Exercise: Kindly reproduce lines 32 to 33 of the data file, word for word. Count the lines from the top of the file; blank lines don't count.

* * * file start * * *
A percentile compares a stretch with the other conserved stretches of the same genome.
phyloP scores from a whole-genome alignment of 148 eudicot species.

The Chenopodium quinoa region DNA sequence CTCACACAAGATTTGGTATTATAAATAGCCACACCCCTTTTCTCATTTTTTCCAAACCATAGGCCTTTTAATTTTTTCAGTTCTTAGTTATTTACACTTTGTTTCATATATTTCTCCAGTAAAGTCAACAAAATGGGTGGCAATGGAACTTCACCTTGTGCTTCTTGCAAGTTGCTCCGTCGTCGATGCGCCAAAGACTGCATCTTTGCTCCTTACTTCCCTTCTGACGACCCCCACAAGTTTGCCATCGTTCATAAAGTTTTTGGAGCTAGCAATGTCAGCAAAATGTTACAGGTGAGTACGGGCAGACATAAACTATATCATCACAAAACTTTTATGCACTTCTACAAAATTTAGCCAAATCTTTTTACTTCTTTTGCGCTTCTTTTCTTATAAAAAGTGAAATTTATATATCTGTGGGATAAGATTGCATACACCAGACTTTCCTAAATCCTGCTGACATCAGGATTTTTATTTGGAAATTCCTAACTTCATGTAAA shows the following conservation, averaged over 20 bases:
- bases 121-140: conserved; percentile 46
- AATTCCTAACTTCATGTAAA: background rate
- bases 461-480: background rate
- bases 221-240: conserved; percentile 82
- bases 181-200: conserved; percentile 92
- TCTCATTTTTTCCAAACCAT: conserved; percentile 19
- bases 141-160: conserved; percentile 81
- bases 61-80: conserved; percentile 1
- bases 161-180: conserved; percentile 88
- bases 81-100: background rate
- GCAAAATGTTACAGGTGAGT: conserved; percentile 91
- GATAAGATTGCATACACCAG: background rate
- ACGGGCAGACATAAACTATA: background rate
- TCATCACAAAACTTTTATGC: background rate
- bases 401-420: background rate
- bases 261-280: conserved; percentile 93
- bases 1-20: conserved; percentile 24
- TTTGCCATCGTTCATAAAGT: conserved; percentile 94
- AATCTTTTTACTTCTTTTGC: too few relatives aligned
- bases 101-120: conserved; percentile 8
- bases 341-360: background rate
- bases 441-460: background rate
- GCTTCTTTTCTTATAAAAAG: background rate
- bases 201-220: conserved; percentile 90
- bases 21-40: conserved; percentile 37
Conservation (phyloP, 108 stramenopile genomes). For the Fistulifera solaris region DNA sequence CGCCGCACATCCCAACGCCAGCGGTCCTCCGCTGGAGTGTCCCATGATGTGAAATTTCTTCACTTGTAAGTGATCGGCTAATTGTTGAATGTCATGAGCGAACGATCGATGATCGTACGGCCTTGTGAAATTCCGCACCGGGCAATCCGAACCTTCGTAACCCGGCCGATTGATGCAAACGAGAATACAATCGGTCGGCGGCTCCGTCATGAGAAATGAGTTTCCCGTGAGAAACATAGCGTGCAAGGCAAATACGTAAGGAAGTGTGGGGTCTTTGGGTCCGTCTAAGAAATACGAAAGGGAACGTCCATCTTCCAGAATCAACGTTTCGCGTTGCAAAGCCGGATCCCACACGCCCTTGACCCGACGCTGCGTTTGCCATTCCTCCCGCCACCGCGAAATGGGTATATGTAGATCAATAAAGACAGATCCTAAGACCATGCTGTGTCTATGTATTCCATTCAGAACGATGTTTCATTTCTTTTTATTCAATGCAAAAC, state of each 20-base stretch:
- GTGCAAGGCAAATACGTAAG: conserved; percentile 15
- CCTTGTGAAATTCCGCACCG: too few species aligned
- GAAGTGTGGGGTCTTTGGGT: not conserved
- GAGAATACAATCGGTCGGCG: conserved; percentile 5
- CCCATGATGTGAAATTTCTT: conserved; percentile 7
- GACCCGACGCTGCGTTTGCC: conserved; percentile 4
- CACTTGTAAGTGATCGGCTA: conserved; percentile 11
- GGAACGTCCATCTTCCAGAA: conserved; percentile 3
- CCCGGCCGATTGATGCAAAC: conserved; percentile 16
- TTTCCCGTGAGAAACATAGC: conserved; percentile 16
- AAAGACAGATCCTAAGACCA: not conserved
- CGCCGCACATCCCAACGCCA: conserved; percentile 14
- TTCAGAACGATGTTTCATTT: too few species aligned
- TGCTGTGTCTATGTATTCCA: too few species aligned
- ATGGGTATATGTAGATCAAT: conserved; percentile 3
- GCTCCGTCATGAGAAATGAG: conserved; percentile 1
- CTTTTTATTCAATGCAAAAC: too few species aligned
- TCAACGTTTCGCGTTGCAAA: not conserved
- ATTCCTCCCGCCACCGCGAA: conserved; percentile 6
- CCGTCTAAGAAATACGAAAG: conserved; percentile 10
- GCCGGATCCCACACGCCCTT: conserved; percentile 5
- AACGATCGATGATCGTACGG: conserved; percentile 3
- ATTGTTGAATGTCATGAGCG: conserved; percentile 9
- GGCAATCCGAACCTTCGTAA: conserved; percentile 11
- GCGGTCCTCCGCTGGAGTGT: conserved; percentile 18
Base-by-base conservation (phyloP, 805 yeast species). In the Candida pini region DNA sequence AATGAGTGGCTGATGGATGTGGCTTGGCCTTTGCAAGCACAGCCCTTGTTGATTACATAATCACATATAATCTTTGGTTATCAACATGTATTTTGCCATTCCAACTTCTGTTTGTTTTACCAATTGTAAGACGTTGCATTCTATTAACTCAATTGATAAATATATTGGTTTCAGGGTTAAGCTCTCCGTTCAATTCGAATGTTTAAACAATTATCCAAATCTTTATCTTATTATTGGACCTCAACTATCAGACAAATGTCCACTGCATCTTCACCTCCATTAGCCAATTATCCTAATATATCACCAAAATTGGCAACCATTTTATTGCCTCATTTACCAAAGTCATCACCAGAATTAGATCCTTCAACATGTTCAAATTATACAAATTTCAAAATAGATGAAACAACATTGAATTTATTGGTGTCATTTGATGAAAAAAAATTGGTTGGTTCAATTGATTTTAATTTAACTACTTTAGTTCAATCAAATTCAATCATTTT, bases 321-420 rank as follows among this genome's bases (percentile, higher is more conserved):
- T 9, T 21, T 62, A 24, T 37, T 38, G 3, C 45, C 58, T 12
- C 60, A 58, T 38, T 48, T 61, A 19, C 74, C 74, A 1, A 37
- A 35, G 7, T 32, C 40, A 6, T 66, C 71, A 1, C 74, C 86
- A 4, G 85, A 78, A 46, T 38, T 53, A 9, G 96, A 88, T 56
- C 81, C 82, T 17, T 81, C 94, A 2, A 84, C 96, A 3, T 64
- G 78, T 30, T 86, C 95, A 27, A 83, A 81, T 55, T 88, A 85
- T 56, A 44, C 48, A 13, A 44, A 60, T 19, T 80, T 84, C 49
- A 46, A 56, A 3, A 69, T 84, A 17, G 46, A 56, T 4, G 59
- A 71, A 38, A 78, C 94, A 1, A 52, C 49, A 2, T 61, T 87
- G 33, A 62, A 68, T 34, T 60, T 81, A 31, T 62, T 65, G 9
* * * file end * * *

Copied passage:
- GAAGTGTGGGGTCTTTGGGT: not conserved
- GAGAATACAATCGGTCGGCG: conserved; percentile 5